The kids are really motivated by the idea of filling up the jar. They work hard to make sacrifices for each other. They encourage one another and they work together. They even notice the sacrifices my husband and I make. Our house fills to the brim with goodness and love. It’s a beautiful thing to witness.
THE CRS RICE BOWL
Every year, we collect our money in the Rice Bowl provided by our church. As a family we talk about how there are many people around the world who do not have food to eat, clean water to drink, clothes to wear, a house to live in, or a school to go to. The Rice Bowl is a perfect way to give to those in need. When we have change left over, we always put it in the bowl. We challenge the kids to dig deep into their piggy banks and give from their hearts. We pray for the families in need when we put money in. My family believes in this organization, but if your family knows of another reputable organization, that would be great, too. Jesus calls us to love our neighbors, serve our neighbors, and take care of our neighbors. This is a tangible way to do so and one that really teaches generosity of the heart.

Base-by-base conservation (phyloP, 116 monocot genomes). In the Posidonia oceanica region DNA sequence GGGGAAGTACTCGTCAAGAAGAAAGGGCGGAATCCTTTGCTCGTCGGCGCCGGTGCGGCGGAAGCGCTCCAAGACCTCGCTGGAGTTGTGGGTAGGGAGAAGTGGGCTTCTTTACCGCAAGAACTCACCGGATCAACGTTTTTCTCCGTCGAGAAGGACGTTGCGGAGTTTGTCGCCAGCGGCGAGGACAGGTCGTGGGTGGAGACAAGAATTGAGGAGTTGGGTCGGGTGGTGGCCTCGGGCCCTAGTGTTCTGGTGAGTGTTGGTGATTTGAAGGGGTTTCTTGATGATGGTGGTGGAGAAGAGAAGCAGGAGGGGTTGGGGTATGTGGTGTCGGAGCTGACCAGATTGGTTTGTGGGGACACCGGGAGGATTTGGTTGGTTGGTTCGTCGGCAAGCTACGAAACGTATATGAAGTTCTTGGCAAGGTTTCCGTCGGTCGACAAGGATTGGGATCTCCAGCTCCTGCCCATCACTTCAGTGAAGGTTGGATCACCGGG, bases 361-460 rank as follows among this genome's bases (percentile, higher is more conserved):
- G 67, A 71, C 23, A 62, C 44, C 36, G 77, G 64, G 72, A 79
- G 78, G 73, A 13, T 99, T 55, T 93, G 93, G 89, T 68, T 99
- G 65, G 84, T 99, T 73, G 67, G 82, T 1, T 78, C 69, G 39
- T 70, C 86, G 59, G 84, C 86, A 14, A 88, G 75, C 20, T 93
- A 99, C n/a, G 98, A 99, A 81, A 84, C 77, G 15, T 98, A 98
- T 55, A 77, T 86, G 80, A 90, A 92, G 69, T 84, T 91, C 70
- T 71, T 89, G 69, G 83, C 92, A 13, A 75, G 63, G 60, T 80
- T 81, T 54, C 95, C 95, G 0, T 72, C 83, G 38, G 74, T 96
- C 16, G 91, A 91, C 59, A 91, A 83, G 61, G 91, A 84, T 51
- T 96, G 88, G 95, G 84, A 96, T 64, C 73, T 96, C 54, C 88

We’ve tried doing crafts. The opportunities for these are endless. We’ve tried making food that symbolizes this time in Jesus’s life or that represents a certain feast day. There really are some amazing and creative things that can be made from food! We’ve tried praying the Rosary every day as a family. I truly applaud the families that do this successfully. We’ve tried coloring pages and daily devotionals. We’ve tried burying the Alleluia. We’ve tried Resurrection Eggs. We’ve tried 40 Bags in 40 Days and collected 40 non perishable items to give to a local charity. We’ve tried so many things, but our countdown chain, sacrifice beans, and the Rice Bowl are the only things we’ve ever truly followed through on. I’ve come to realize that it’s enough.
Lent is a time to strip away the excess in our lives and in our hearts. Simple may very well be the best practice during this time.
If your family doesn’t have any tried and true Lenten practices, I hope you’ll try at least one thing this year. If your family is a bit more advanced than mine, I’ve included several links below that will give you many more amazing ideas! I’d love for you to comment and share what your family does during Lent!
I hope you and your family grow closer to one another and to Christ this Lenten season.
Copyright 2019 Leanne Willen